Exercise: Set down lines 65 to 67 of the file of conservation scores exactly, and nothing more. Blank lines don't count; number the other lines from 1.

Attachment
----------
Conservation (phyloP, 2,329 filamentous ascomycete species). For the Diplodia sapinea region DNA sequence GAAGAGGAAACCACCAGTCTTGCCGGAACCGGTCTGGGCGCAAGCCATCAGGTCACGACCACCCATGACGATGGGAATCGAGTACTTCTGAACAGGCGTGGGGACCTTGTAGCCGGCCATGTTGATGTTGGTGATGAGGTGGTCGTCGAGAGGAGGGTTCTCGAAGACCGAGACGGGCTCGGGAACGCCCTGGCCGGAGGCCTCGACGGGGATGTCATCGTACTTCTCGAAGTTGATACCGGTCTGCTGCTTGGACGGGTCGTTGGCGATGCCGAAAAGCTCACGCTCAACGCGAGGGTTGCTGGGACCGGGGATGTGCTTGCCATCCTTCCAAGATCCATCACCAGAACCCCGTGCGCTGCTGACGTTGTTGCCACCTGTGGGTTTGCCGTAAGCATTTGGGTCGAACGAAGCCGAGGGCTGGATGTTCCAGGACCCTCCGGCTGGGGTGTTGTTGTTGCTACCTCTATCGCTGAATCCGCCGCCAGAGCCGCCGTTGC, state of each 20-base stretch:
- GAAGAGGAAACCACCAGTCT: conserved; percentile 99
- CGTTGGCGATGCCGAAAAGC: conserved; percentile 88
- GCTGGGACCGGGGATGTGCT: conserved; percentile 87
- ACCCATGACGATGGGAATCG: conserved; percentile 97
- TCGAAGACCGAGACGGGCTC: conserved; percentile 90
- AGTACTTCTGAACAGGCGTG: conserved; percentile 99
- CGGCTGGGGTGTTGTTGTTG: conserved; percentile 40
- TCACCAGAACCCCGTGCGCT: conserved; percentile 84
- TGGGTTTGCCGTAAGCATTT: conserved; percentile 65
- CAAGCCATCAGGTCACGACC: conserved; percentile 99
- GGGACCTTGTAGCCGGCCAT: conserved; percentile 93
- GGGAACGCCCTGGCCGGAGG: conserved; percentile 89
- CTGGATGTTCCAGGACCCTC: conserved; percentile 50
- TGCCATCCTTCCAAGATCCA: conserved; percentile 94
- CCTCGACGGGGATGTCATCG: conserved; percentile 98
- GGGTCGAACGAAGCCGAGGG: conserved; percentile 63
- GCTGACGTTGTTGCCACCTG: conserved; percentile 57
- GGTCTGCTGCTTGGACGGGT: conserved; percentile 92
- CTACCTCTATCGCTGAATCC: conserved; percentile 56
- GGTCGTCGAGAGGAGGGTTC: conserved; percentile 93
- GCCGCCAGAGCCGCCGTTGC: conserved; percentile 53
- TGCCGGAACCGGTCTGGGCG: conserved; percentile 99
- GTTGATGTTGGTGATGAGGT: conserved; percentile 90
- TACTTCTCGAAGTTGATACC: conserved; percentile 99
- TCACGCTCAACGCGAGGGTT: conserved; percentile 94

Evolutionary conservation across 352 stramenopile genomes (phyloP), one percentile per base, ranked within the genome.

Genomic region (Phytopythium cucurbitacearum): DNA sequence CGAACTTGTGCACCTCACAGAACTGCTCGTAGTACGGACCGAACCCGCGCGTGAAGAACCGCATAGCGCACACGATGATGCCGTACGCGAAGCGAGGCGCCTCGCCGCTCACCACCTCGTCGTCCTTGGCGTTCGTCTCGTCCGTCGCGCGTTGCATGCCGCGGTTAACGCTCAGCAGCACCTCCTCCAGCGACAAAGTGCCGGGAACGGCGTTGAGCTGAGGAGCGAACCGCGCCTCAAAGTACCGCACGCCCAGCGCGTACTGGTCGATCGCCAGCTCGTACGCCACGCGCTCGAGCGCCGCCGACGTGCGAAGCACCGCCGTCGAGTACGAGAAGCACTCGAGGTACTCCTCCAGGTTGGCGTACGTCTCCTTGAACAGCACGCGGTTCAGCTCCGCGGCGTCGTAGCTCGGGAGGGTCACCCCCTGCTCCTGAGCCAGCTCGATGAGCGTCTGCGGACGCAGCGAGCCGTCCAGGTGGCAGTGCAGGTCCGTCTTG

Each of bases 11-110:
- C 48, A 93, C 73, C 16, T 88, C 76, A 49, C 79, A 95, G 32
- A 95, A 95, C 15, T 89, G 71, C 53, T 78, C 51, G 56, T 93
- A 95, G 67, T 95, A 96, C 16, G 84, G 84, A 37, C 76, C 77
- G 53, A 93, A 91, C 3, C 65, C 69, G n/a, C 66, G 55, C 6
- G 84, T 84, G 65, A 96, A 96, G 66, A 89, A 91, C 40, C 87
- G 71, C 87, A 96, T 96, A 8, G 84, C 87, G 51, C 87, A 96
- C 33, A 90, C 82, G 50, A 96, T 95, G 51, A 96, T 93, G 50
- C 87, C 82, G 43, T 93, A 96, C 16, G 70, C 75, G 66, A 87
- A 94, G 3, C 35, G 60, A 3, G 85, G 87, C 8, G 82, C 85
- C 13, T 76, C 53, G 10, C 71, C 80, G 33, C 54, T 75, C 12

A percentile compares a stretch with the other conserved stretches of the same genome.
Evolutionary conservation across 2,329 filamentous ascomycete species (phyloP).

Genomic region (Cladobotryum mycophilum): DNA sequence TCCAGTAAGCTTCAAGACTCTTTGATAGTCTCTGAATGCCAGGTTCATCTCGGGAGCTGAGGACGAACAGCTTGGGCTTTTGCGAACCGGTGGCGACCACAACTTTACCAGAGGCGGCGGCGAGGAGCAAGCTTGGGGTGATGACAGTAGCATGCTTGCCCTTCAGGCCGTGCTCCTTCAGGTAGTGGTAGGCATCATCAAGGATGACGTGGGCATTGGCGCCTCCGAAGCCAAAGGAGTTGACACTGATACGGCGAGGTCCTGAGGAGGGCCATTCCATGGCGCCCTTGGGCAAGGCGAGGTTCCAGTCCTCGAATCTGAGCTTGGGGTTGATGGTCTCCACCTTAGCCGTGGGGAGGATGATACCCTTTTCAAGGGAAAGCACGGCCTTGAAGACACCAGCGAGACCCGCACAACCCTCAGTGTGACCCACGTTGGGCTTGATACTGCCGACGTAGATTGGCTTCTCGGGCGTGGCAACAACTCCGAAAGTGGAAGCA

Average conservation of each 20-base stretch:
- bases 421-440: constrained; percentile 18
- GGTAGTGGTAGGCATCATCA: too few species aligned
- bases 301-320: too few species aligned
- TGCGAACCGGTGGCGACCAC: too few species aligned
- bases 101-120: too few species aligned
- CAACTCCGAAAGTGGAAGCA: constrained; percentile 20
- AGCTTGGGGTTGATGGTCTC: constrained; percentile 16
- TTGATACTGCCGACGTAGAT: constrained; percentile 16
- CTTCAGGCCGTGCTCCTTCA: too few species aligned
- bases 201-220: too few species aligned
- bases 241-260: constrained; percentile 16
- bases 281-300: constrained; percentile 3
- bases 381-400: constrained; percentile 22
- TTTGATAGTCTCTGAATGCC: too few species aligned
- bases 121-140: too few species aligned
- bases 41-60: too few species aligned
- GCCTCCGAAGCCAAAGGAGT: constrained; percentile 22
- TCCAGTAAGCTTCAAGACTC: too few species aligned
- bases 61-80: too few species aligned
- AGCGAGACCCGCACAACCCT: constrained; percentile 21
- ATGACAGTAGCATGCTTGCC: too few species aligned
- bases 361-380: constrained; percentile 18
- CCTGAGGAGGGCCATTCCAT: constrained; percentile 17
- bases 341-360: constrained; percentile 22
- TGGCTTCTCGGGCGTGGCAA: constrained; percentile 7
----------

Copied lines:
- bases 361-380: constrained; percentile 18
- CCTGAGGAGGGCCATTCCAT: constrained; percentile 17
- bases 341-360: constrained; percentile 22